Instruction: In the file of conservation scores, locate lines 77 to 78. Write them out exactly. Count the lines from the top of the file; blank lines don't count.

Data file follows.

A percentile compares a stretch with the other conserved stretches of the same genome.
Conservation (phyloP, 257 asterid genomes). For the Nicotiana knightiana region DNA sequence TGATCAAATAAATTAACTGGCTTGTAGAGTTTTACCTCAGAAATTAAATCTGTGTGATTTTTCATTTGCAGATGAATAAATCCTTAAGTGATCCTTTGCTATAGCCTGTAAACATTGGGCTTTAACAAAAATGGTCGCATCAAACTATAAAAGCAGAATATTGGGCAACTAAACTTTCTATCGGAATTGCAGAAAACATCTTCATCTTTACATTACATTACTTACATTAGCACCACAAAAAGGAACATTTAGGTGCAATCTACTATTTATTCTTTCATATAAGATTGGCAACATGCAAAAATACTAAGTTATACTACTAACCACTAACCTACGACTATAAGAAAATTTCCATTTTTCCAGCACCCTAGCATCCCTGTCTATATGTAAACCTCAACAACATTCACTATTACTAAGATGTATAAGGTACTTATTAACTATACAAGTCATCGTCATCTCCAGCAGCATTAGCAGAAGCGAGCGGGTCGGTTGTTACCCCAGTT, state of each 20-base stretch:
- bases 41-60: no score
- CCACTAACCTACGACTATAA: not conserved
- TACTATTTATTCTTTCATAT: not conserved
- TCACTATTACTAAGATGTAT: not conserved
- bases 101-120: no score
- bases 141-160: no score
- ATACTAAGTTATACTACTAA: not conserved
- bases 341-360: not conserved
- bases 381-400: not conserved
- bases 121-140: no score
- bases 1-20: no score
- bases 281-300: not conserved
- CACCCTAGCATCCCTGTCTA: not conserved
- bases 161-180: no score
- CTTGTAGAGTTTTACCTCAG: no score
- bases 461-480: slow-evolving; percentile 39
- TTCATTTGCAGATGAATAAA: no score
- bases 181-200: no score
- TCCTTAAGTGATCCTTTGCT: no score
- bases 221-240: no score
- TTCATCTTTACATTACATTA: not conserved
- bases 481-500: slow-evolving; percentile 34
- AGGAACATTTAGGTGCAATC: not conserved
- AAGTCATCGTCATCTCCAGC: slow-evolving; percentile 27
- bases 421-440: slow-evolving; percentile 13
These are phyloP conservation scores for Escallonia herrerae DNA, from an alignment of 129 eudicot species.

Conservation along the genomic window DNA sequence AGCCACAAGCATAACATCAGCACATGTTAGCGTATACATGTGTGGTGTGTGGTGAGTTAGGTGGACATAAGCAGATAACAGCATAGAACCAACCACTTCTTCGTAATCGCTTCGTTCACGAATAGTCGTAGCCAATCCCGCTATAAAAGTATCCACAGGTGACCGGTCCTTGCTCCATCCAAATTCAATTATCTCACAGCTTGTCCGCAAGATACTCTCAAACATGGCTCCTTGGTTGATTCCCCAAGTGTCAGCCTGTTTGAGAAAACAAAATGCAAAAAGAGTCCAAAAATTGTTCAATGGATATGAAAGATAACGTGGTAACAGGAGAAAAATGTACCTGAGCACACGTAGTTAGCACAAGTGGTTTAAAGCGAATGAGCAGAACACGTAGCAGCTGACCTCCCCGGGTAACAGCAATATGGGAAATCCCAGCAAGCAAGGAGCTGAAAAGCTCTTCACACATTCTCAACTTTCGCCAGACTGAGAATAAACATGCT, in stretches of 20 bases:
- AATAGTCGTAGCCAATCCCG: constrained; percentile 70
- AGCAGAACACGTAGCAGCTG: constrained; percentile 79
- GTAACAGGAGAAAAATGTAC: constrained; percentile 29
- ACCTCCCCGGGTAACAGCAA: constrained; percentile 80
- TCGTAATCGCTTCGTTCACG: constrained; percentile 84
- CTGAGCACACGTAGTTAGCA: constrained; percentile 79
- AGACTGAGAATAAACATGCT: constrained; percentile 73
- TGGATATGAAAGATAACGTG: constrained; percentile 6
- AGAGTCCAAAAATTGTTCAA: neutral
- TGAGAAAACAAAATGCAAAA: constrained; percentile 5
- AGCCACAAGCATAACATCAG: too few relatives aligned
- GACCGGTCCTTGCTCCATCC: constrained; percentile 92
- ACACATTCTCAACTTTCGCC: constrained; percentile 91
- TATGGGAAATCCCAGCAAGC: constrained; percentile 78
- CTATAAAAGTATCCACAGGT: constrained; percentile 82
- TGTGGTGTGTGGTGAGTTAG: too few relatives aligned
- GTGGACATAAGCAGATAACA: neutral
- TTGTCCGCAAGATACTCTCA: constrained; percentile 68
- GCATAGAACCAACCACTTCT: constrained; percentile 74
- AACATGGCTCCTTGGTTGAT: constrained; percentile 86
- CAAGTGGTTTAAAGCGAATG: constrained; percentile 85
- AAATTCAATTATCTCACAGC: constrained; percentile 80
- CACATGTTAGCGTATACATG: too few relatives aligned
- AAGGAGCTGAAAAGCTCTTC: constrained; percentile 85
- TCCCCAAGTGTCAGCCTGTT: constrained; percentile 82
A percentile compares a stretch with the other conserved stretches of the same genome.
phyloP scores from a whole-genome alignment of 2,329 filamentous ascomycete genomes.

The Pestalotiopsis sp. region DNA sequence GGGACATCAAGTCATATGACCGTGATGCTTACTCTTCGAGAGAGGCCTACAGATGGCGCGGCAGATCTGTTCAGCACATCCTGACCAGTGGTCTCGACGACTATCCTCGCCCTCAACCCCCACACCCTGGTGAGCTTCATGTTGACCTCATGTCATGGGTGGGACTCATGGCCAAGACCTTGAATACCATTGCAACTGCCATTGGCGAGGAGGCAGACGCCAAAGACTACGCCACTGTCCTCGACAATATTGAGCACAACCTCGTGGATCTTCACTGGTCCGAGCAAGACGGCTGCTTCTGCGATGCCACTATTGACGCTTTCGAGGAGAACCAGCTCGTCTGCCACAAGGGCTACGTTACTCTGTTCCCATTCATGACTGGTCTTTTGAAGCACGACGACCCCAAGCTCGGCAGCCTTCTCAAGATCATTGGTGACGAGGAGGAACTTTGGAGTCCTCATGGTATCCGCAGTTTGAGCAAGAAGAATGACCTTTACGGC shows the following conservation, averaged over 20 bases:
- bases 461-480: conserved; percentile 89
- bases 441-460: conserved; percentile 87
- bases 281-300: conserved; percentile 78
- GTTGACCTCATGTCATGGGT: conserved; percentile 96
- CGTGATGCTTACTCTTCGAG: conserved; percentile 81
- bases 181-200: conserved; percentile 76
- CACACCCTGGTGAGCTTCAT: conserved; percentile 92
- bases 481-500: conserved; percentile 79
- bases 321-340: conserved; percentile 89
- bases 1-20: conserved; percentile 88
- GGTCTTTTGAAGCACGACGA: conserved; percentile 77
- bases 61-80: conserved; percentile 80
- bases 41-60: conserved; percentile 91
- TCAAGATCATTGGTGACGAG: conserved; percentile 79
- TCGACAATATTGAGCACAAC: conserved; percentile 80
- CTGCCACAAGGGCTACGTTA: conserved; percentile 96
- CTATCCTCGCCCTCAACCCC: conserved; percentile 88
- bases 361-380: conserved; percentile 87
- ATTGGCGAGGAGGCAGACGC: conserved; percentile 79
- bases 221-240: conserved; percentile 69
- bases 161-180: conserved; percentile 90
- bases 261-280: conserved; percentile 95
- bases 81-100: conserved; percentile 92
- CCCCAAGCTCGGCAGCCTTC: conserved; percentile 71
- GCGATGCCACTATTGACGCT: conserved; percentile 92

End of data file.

- bases 221-240: conserved; percentile 69
- bases 161-180: conserved; percentile 90